Less on Prisons, More on Prevention? California Starts the Shift

less on prisons

Two and a half years after 60 percent of Californians voted for Proposition 47, the initiative is coming to a head.

The measure reduced nonviolent drug and property crimes from felonies to misdemeanors and reallocated the money saved into programs for mental health, substance abuse treatment, victim services and truancy prevention.

Now the money is finally going somewhere, and it’s a lot of money. $103 million, to be exact.

What took so long?

“The intent of the measure was to capture prison savings, so time had to pass in order for those savings to emerge,” said Lenore Anderson, executive director of Californians for Safety and Justice, a sponsor of the initiative. “The first thing the ballot initiative did was change the penalty for six low-level crimes, and then the subsequent savings it generated in the state prison budget as a result of those penalty changes would be reallocated to prevention treatments.”

On Thursday this starts, after lots of back and forth between law enforcement and vocal proponents of the measure like the ACLU, Mental Health America in California andCalifornia Catholic Conference.

Can we have a more balanced approach to safety – one that prioritizes local prevention and treatments over one-size-fits-all costly and bloated prison policy?

Opponents noted that crime rose in some communities in the year following the measure’s passage. Backers pointed out that stepped up prevention programs had yet to begin.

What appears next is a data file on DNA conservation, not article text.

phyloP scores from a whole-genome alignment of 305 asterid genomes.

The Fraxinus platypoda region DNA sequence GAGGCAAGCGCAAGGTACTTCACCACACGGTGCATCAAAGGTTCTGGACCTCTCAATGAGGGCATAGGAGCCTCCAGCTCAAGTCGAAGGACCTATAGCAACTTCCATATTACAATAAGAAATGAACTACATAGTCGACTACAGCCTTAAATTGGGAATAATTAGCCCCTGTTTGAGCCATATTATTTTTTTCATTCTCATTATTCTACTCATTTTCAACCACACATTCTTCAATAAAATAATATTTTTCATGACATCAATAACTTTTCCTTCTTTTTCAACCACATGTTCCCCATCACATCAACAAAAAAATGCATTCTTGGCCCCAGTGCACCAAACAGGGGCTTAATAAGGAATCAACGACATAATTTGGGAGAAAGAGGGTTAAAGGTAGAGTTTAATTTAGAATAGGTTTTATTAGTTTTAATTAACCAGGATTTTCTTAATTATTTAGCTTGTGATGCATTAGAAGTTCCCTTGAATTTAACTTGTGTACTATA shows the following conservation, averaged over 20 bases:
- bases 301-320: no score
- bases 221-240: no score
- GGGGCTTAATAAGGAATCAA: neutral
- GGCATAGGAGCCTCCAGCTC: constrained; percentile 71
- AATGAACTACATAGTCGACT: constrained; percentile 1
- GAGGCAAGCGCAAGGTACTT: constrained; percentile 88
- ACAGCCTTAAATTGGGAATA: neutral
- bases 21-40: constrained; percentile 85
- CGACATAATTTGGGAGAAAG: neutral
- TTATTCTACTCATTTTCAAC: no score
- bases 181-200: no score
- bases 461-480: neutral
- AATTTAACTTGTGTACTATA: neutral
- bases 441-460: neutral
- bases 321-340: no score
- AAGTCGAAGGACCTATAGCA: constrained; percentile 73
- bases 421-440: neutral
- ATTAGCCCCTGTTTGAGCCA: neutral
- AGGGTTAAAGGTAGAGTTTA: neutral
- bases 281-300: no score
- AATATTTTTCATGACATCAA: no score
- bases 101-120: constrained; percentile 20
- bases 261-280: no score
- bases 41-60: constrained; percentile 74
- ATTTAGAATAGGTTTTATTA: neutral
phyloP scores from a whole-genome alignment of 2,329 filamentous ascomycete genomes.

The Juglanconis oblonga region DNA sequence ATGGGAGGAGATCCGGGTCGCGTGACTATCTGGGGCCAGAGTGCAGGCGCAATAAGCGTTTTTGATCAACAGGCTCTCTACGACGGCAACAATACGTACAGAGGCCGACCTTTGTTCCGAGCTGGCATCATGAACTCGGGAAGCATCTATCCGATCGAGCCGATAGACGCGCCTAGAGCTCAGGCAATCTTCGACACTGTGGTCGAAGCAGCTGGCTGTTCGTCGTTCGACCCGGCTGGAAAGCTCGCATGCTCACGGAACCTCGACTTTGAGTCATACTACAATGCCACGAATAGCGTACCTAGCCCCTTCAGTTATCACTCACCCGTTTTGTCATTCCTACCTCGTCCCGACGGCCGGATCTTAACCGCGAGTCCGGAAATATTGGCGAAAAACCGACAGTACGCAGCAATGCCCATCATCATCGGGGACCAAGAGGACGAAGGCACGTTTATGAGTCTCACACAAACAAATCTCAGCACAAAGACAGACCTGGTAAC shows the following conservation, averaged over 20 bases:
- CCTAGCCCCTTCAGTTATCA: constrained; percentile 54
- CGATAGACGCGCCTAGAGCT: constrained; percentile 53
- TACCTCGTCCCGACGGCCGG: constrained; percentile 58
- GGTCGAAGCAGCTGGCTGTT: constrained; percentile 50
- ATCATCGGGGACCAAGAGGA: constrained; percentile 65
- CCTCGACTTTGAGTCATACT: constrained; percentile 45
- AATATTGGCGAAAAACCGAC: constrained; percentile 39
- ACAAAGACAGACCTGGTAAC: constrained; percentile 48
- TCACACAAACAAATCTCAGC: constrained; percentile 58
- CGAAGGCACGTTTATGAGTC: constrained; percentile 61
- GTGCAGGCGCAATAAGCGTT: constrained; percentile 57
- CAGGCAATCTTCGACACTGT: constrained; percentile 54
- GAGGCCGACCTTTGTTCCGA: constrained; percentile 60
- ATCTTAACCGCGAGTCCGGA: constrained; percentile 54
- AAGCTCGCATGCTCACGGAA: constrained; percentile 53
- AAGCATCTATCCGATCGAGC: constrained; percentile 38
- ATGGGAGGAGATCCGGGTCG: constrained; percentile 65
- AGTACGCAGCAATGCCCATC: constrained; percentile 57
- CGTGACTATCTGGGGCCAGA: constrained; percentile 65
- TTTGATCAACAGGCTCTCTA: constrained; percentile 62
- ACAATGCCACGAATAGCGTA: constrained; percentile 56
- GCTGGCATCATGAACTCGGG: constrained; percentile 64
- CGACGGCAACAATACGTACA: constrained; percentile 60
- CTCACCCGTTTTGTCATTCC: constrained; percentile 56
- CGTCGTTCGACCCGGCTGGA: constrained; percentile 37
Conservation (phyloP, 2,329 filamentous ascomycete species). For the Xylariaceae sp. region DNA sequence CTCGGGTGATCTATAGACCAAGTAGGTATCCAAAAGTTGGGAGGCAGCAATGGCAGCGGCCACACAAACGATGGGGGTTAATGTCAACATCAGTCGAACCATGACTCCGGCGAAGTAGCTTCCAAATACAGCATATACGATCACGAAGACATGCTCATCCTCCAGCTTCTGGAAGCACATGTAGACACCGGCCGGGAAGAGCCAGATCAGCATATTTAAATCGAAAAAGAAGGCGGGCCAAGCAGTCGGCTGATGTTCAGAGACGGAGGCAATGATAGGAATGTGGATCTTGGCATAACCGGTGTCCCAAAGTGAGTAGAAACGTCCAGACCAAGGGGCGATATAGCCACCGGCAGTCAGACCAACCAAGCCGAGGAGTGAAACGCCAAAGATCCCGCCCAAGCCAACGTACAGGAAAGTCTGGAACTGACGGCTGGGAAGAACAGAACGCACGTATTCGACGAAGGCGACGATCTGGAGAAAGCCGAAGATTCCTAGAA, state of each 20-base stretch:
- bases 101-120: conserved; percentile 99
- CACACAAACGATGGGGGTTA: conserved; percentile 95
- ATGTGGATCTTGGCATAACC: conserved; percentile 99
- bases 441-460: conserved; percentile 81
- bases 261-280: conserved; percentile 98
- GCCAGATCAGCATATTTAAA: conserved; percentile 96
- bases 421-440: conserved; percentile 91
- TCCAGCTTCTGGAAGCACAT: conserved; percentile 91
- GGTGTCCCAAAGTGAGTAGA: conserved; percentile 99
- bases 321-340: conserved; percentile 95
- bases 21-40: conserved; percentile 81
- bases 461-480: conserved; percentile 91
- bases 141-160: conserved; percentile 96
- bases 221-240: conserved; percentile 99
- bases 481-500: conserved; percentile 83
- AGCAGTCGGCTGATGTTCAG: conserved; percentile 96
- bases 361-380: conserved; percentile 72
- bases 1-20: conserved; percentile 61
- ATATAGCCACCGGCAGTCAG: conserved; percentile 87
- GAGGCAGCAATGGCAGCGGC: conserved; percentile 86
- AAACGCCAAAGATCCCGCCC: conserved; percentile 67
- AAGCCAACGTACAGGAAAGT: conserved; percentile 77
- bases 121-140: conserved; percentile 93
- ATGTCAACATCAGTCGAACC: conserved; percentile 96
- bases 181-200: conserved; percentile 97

After whittling down a list of 58 proposals for funding from various jurisdictions across the state, the Board of State and Community Corrections (BSCC) will announced this week which applicants will receive grants. Jurisdictions like San Diego County, the San Francisco Department of Public Health, San Joaquin County Behavioral Health Service, Los Angeles County Department of Health Services and several others have received formal recommendations – for proposals that prioritized diversion, mental health and drug treatments in their local communities – but now await final approval.

Most of those who are chosen will be awarded between $1 million and $6 million to devote to their new programs, which seek to shrink the California prison populations and prison funding that have steadily increased over the past 25 years by addressing drivers of crime.

“This is a huge advance for California and what I hope is only the beginning,” Anderson said. “We need to continue to rebalance our public safety investments.

“With a high recidivism rate and with communities still dealing with cycles of crime and violence, the question that most Californians have been asking is, can we do better?” Anderson said. “Can we have a more balanced approach to safety – one that prioritizes local prevention and treatments over one-size-fits-all costly and bloated prison policy? This is a huge advance for California and what I hope is only the beginning. We need to continue to rebalance our public safety investments.”

Rennie Svirnovskiy
Sacramento Bee